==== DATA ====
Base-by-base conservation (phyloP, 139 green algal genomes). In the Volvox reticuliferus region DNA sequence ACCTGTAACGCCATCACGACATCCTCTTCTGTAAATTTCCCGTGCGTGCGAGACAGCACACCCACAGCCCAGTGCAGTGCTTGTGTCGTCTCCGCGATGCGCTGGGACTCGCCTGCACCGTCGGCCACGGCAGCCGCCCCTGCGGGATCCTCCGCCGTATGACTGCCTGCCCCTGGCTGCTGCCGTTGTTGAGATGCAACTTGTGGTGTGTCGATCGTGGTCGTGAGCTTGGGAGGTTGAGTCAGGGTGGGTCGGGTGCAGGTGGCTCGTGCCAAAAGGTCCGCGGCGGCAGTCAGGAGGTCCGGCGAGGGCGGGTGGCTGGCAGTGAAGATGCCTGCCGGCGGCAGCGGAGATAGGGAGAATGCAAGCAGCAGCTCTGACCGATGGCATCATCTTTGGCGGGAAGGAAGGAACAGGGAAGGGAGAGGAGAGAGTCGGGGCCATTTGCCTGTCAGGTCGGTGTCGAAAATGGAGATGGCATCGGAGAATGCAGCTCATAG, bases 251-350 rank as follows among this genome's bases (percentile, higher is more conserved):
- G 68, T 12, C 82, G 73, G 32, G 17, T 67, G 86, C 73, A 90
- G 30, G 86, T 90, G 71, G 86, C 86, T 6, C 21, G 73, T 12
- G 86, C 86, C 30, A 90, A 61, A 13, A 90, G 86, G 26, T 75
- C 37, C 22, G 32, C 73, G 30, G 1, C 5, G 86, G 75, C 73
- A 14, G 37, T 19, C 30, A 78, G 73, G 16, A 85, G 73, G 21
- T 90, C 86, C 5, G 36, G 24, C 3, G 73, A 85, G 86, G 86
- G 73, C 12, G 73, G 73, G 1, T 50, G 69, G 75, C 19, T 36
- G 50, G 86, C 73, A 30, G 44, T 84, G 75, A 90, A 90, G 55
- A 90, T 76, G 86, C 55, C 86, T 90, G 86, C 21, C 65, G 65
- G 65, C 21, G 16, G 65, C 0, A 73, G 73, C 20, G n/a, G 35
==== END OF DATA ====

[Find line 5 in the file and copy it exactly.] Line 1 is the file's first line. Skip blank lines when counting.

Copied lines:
- C 37, C 22, G 32, C 73, G 30, G 1, C 5, G 86, G 75, C 73